Ask me how I know: If your impeller or water pump fails, you can warp a head, blow a head gasket, or crack a block.
Do you have the engine with CATs?
Since your boat is an 11, it is still under warranty from Indmar. Call the dealer.1997 MasterCraft 205
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08-07-2013, 04:24 PM #15Junior Member
- Join Date
- Aug 2012
I'm guessing you've been there then? I wasn't in the boat, and my son didn't think to look at the temp gauge, so we're not sure if the boat was overheating. The local repair shop thinks the motor overheated and we blew the head gaskets. That WAS one of my initial guesses, but seems a little weird that both blew, and in the exact same spot. I did have my son check the impeller and he "thought" it seemed to work fine, but when we tested the motor briefly last night, we could never get the water temp guage to move, so maybe it's not picking up any water? Sure wish these things came with some sort of "alarm" when the temp got to a certain level, but too late for that!
Not sure if this will be under warranty, we bought the boat used last year. Not sure whether the boat has CAT's or not.
08-07-2013, 10:26 PM #16
There has to be a transfer of warranty paperwork and a 200 fee to indmar to transfer the motor warrantee. I believe.09 21v LAUNCH
run your engine after you change your oil
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08-07-2013, 10:45 PM #17
Blown Head Gaskets? Somthing else?
Details on warranty.
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08-07-2013, 11:20 PM #18
This is a wild ass guess at best but after a quick look on google the intake on that thing would be my first suspect.
since it is always the same cylinders that makes it tough to be the exhaust.
Water in oil can be explained by the water leaking by the rings. Or one of the coolant passages in the intake cracked across to a shared intake runner.
Again this is a guess based on many years of automotive experience and looking at pictures of what could be an engine like yours.2000 Möbius V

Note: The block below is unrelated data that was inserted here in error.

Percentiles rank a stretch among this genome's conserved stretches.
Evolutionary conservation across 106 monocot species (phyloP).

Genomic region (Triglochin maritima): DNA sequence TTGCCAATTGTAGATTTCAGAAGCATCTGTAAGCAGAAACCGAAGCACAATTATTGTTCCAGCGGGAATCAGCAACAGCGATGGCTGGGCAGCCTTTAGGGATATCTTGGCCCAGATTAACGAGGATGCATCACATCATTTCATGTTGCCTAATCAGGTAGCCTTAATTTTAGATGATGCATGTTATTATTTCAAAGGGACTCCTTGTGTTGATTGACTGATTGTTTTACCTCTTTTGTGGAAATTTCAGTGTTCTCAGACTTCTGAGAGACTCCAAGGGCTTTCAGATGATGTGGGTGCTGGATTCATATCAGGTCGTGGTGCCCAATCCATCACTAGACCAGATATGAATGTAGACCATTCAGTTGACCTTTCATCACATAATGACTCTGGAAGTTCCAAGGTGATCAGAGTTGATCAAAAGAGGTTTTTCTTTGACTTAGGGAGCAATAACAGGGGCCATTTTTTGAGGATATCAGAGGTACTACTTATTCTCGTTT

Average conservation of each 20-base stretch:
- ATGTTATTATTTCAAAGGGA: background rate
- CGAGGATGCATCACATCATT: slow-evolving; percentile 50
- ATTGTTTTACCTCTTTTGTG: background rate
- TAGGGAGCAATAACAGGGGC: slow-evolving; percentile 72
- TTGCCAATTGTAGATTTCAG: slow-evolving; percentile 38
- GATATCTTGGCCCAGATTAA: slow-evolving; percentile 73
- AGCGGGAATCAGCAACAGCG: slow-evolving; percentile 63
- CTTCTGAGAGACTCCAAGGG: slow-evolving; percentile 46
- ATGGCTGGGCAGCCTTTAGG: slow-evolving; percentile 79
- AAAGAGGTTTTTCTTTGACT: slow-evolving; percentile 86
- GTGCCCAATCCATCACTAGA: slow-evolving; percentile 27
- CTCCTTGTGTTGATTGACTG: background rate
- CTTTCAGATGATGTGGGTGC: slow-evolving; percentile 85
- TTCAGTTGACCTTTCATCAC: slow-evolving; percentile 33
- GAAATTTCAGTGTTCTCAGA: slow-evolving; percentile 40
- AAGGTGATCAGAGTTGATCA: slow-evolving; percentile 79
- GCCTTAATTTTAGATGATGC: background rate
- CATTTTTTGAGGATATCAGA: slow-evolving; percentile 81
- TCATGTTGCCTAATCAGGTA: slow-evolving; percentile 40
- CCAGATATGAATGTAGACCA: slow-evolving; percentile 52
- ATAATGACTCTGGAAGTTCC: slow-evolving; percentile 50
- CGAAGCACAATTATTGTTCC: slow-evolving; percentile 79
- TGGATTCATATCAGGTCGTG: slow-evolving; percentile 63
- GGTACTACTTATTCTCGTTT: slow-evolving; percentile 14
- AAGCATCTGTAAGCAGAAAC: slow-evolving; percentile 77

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08-08-2013, 09:08 PM #19Member
- Join Date
- Mar 2013
- Orillia, Ontario< Canada
The easiest thing to do, if you have the tools, and the skills is to run a compression test. All the cylinders should be very close, any more than a 10% variance should be looked at. But I doubt that if you have a blown head gasket there will only be a 10% difference. If after this and you find a variance you could run a leak down test. Which is more difficult and requires another tool. The leak down test will help you figure out what is leaking. Either way water in the oil is not good and probably requires at best removal of intake first, then heads if nothing found well then keep going. If you are so inclined and just want to try, you could change the oil and see if water gets in the new oil. If you try this say a prayer first, it may help. I also find it hard to believe that there were not alarms going off if the motor overheated. A good rule of thumb for oil pressure is 10lbs/ 1,000 rpm. So i.e. 4,000 rpm should have 40lbs to be safe. So if you did indeed have 14lbs oil pressure you have some serious issues. But I would be willing to bet you mis read the gauge or faulty gauge, again you would have alarms going off. Clear as mud??
08-09-2013, 10:59 AM #20Junior Member
- Join Date
- Aug 2012
Thanks to everyone for ideas, at this point we're just going to take it to the shop and pray that they don't screw us over too bad. I agree that this doesn't look like blown head gaskets or cracked block / heads, the symmetry of the problem just doesn't seem to support that thesis.
There were NO alarms going off at all, so I don't think it overheated or had low oil pressure, but clearly something IS wrong! This has been very helpful though, as I can have some ideas / perspective when I'm talking to the shop(s) to see if they have some ideas, or if they are just guessing and are going to throw time / parts at it until they figure it out.
Many thanks to everyone for taking the time to provide some thoughts and ideas here, really appreciate it!